We found that because of interspecific morphological variation that there was overlap of measurements and ratios used in Faran's (1980) and Faran and Linthicum's (1981) identification keys. We even found that it was not possible to reach an accurate species identification for several individuals obtained from their respective progeny broods (females) of species of the Oswaldoi Group. As a consequence, a high percentage of individuals of the same species may be misidentified as two or three distinct taxa. In this study, we analyzed morphological character variation in siblings from families of An. nuneztovari collected in three distant localities in Colombia. Additionally, we examined distinct pale and dark spot wing patterns on the basis of variation observed in three wing spot ratios that were previously evaluated for species of the Oswaldoi Group (Delgado & Rubio-Palis 1993), and suggest possible solutions for species distinction using morphology.

 

MATERIALS AND METHODS

Study area - Samples of An. nuneztovari were collected from three municipalities in widely separated departments of Colombia (Valle del Cauca, Cordoba, and Norte de Santander) (Fig. 1): Buenaventura (3º; 53' 36''N 77º 04' 11''W), 7 m above sea level, 27ºC annual average temperature; Tierralta (8º 10' 25''N 76º 03' 33''W), 98 m above sea level, 28ºC annual average temperature; and, Tibu (8º 38' 53''N 72 º 44' 22''W), 115 m above sea level, 28ºC annual average temperature (Instituto Geográfico "Agustín Codazzi" 1980).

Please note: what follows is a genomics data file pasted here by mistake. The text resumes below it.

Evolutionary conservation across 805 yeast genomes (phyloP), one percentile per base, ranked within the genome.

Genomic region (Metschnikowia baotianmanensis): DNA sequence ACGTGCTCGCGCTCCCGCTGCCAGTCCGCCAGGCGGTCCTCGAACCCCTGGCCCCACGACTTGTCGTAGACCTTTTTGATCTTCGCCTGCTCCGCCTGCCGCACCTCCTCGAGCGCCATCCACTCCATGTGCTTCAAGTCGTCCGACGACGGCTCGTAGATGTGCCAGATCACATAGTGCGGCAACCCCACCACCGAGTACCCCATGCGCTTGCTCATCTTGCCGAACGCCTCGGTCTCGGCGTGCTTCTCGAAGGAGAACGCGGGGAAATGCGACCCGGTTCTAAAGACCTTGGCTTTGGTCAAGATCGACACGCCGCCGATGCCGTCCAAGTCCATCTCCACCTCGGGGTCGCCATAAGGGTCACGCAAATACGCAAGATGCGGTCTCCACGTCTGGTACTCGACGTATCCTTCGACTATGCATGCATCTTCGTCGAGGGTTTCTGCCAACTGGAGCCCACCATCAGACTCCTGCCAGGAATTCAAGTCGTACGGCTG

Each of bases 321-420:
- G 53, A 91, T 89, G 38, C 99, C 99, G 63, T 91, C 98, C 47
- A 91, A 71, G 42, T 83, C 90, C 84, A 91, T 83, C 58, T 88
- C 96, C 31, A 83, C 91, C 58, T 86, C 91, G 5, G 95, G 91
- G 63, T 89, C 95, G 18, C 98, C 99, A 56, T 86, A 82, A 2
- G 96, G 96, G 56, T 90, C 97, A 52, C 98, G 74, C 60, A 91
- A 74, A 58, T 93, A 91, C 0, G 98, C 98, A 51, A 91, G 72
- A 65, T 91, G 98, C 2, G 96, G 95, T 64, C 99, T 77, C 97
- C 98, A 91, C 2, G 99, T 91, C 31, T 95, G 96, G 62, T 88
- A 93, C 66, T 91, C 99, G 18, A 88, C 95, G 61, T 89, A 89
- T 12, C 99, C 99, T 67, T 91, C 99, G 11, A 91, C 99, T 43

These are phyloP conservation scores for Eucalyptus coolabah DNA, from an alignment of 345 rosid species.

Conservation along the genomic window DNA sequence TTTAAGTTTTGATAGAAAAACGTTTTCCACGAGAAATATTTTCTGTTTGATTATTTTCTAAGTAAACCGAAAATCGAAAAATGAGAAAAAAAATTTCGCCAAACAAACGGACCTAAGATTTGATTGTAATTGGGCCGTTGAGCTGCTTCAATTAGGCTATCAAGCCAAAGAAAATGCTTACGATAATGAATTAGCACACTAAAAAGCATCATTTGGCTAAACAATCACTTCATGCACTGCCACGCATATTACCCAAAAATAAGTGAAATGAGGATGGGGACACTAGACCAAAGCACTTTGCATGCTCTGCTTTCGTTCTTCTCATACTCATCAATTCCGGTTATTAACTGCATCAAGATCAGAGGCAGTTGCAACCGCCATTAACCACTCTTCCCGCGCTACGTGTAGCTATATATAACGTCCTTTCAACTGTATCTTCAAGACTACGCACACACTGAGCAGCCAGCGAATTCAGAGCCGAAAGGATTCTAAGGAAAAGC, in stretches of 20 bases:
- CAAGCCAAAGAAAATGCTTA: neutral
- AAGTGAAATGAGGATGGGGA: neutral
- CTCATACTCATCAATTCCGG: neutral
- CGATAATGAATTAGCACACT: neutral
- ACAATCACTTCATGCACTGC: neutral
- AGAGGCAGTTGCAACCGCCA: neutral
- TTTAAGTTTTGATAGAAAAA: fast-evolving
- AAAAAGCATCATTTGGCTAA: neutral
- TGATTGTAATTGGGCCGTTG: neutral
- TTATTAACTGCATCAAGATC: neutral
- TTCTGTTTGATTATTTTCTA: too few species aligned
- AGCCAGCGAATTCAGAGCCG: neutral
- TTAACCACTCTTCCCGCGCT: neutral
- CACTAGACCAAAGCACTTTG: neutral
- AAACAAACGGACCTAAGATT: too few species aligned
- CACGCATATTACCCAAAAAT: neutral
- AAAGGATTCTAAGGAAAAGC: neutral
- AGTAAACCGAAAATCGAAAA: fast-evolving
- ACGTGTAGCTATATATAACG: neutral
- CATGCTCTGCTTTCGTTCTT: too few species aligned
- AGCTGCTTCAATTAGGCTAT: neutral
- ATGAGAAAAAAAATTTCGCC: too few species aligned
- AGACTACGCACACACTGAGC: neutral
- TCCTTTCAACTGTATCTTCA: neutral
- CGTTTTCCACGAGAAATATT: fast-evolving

Progeny broods - Individual female mosquitoes were collected from 18:00 to 22:00 from human bait. No more than 25 field-collected adult females were kept alive inside plastic vials, and transported in coolers to the insectory situated in the Sección de Entomología of the Universidad Del Valle. Females were fed on guinea pig blood and a 10% sucrose solution to develop ovaries and lay eggs. After 24 h, those females in good condition and well-fed were separated for oviposition into individual 100 cc plastic vials, with 100% cotton fiber bottoms, covered with filter paper (oviposition vials). These females were maintained in thermic boxes to maintain mean temperatures around 26 ºC with high humidity (not measured). Daily observation was carried out to identify recent oviposition.